Book Review: Miserable Little Conglomeration: A Social History of the Port Hudson Campaign

Miserable Little Conglomeration: A Social History of the Port Hudson Campaign. By Christopher Thrasher. Knoxville: The University of Tennessee Press, 2023. Hardcover, 403 pp. $45.00.

Reviewed by Sean Michael Chick

Port Hudson was among the longest and most complicated campaigns of the Civil War, surpassed by Vicksburg and Petersburg, but little else. It was also likely the most photographed campaign, or at least its siege phase was, as attested by any search of the Library of Congress’ online collection.

However, until now, Port Hudson has attracted only three major books covering the campaign. The first was Edward Cunningham’s The Port Hudson Campaign, 1862–1863 (published in 1963), a short and easy to read overview. Following twenty years later were two rambling volumes by David C. Edmonds, which he filled to the brim with anecdotes. These made the twin books easy and enjoyable read. Edmonds’ books remain the best studies for understanding the actions of Nathaniel P. Banks between David Farragut’s defeat on March 14, 1863, and Banks’s own advance in Bayou Teche.

Then came Lawrence Lee Hewitt’s Port Hudson: Confederate Bastion on the Mississippi (1987). Hewitt wrote a detailed account of Port Hudson’s creation and placed it within its strategic context, although he covered almost nothing after the failed May 27, 1863, assault. Christopher Thrasher’s Miserable Little Conglomeration: A Social History of the Port Hudson Campaign is the latest overview study and is quite possibly the best overall.

As the book’s subtitle indicates, Thrasher takes a social history approach to the subject. Thrasher has past experience with social histories. His previous book, Suffering in the Army of Tennessee: A Social History of the Confederate Army of the Heartland from the Battles for Atlanta to the Retreat from Nashville, examines that army from the perspective of ordinary citizens and common soldiers. In Miserable Little Conglomeration, the great personalities are present making decisions; they hardly cannot be in a war narrative. Yet, while the decisions of commanders Franklin Gardner and Nathaniel P. Banks receive mention, they are not analyzed in great detail; nor are tactics. This study is not a traditional military history in the vein of, say, Earl J. Hess or even Timothy B. Smith, who often weaves soldier accounts into his battle analysis. And while readers still get a good overview of the campaign and its command decisions, that is not the focus of the book.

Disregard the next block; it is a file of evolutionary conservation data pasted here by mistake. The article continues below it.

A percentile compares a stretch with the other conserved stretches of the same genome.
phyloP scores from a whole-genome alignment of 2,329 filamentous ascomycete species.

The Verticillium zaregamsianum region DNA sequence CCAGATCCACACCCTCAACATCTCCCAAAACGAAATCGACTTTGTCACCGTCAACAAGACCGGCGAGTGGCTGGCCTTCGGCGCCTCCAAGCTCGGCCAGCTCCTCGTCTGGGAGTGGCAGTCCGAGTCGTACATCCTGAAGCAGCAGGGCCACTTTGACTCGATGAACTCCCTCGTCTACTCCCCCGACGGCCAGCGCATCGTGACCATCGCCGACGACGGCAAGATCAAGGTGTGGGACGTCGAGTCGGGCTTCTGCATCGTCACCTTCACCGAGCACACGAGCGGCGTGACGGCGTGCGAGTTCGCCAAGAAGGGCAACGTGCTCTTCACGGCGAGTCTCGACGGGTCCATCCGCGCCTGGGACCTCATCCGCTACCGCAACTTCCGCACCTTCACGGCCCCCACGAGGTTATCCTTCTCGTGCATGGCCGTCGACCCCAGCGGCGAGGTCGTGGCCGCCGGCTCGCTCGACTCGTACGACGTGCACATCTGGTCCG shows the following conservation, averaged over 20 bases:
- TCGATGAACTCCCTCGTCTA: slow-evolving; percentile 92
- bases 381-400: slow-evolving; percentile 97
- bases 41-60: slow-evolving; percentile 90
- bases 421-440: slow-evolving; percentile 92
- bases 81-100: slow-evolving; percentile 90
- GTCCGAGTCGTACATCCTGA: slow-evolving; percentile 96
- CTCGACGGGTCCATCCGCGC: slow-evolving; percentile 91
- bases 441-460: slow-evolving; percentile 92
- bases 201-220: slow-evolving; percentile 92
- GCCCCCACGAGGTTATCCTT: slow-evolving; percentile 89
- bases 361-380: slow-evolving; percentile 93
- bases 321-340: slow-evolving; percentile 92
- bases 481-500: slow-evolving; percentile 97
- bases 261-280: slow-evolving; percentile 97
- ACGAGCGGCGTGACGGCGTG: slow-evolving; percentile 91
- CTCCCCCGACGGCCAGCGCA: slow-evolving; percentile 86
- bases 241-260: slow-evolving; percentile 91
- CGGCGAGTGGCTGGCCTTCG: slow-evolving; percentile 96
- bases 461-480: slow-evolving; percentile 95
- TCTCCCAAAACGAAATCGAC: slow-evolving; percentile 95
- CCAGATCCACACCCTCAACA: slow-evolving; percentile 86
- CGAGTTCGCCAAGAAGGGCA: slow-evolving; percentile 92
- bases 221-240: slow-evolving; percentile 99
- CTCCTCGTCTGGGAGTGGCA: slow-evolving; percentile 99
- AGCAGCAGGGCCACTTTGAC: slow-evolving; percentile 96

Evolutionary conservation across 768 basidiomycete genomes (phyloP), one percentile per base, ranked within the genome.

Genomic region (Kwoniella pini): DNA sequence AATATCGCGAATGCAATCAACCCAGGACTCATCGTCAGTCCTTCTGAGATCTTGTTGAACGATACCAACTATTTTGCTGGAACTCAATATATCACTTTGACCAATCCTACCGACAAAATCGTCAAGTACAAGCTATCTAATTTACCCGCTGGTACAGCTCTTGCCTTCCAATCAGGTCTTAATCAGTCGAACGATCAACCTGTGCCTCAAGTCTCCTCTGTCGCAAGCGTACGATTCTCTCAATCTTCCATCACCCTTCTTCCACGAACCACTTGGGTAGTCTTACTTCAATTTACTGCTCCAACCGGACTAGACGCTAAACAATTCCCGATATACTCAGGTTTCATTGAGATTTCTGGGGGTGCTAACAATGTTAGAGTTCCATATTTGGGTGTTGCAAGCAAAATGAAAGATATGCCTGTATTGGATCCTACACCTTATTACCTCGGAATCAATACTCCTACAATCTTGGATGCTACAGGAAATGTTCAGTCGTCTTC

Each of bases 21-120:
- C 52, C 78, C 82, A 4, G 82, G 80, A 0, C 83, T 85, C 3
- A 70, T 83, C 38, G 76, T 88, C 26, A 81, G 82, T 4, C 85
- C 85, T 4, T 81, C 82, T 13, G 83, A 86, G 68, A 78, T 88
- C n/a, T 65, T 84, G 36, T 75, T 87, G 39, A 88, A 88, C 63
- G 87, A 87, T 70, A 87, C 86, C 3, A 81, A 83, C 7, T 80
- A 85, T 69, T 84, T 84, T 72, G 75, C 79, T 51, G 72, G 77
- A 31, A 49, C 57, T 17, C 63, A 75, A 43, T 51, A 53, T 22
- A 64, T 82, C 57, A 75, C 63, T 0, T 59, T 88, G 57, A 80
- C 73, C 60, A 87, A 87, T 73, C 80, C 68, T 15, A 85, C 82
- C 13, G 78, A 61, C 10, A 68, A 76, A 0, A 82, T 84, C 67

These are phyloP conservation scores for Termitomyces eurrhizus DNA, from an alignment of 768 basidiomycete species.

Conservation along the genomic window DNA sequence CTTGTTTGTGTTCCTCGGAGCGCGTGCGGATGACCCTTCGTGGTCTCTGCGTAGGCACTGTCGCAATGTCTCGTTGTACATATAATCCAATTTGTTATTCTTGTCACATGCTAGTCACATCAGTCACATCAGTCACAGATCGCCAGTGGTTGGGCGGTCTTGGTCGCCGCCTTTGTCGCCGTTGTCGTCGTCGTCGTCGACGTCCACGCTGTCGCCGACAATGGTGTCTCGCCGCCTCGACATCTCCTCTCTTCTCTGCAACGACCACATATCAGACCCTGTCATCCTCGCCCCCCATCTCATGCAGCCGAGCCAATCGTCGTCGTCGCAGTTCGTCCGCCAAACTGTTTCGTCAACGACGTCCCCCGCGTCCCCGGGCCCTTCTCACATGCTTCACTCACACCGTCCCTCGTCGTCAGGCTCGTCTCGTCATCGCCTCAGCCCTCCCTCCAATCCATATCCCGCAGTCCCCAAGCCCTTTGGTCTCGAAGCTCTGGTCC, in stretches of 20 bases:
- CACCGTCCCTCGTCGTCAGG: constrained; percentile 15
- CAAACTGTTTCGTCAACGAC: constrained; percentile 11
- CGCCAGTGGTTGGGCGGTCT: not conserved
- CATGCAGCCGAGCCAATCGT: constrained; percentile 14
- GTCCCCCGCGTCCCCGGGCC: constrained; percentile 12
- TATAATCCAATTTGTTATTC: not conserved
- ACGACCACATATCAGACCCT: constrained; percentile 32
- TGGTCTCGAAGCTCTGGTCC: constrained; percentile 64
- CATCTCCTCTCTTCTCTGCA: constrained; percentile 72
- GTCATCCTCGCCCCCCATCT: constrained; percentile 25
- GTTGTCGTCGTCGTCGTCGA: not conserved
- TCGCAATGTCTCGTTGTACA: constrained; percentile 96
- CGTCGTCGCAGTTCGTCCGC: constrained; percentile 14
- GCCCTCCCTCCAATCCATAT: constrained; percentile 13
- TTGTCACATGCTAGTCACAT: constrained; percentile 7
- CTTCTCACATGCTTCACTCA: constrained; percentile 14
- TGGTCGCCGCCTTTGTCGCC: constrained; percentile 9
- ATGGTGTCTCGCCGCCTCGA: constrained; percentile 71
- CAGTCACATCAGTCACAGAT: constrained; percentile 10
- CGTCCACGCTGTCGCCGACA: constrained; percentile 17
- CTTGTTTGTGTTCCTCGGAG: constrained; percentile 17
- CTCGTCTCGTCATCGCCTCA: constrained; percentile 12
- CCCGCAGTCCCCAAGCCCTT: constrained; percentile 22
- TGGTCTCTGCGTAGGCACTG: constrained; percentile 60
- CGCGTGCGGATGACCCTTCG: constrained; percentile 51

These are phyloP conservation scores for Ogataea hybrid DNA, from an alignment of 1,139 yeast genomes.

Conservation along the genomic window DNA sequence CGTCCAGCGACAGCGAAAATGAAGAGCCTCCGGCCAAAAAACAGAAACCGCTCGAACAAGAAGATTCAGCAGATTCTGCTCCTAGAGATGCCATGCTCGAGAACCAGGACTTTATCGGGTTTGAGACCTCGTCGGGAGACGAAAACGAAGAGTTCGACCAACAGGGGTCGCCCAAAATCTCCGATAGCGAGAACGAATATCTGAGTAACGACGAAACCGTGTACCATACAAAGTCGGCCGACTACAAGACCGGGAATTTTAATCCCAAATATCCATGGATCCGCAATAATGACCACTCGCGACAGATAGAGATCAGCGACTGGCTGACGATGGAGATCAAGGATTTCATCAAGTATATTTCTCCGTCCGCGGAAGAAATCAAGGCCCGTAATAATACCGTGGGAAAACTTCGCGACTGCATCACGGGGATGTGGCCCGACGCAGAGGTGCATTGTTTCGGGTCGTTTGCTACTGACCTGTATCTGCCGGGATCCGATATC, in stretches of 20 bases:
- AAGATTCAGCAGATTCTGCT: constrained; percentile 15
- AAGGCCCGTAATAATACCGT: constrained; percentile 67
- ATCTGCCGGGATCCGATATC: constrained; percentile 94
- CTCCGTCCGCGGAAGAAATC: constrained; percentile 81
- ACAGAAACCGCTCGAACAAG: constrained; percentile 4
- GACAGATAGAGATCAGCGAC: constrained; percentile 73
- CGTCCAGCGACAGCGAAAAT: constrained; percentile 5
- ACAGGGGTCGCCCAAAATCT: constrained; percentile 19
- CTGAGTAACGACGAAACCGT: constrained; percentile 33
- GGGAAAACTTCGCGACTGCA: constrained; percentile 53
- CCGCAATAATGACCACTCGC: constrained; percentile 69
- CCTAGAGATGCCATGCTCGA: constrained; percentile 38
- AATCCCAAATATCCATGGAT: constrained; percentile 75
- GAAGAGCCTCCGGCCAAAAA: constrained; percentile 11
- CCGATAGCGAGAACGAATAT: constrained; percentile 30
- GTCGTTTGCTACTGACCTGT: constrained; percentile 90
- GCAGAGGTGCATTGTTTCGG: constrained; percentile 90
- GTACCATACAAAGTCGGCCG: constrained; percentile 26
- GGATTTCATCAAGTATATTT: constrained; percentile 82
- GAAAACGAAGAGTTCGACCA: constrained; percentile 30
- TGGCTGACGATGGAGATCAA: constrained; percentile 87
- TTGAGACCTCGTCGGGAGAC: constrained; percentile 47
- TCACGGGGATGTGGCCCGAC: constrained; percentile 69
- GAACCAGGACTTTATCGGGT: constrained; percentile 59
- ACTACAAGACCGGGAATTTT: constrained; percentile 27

Miserable Little Conglomeration is a “bottom up” history. It is about the experiences of the soldiers and civilians who lived it. Port Hudson is a rich subject for this type of study because of the variety of events during the campaign. There was the naval action of March 14, daring cavalry raids, tedious sieges, mutinies, starvation, disease, and grand assaults. No perspective or angle is favored over others; Thrasher allows the people involved to speak for themselves.

Race is important here in particular because Port Hudson featured the first use of black soldiers in a major campaign and battle. Sadly, there are few firsthand accounts from the Louisiana Native Guards, but Thrasher discusses how the other soldiers, Union and Confederate, reacted to their May 27, 1863, attack. One picture that emerges is of a Union army just as skeptical and racist after the May 27 assault as before. The narrative that the courage of black soldiers impressed white soldiers might be true at Petersburg and Nashville, but not at Port Hudson.

Miserable Little Conglomeration is a solid read, and Thrasher knows how to use evocative quotations. All the more impressive is the voluminous research that supports the book. This is particularly beneficial as Union sources generally outweigh Confederate accounts in most Civil War books. However, here it seems more balanced. Thrasher also weaves the accounts that he located into a fine history of the campaign itself. Events outside the campaign also receive mention, such as the drive into Bayou Teche and Richard Taylor’s daring capture of Brashear City.

Christopher Thrasher’s Miserable Little Conglomeration is possibly the best book on the Port Hudson Campaign. Superbly researched, it encompasses the entire campaign. As such, this study, although a social history, is comprehensive and straight forward. Hopefully more historians follow Thrasher’s model for future campaign studies of such scale and complexity.



2 Responses to Book Review: Miserable Little Conglomeration: A Social History of the Port Hudson Campaign

  1. Well done review. I would, however, add two books to your list of Port Hudson books that I have enjoyed – The Longest Siege: Port Hudson, Louisiana 1863, Russell W. Blount, Jr. (McFarland 2021) and Port Hudson: The Most Significant Battlefield Photographs of the Civil War, Lawrence Lee Hewitt (UTP 2021). It’s gratifying to see that Port Hudson, long in the shadows due to Vicksburg, is getting more scholarly attention recently.

    1. Did not know about The Longest Siege: Port Hudson, Louisiana 1863 but I will read it for sure.

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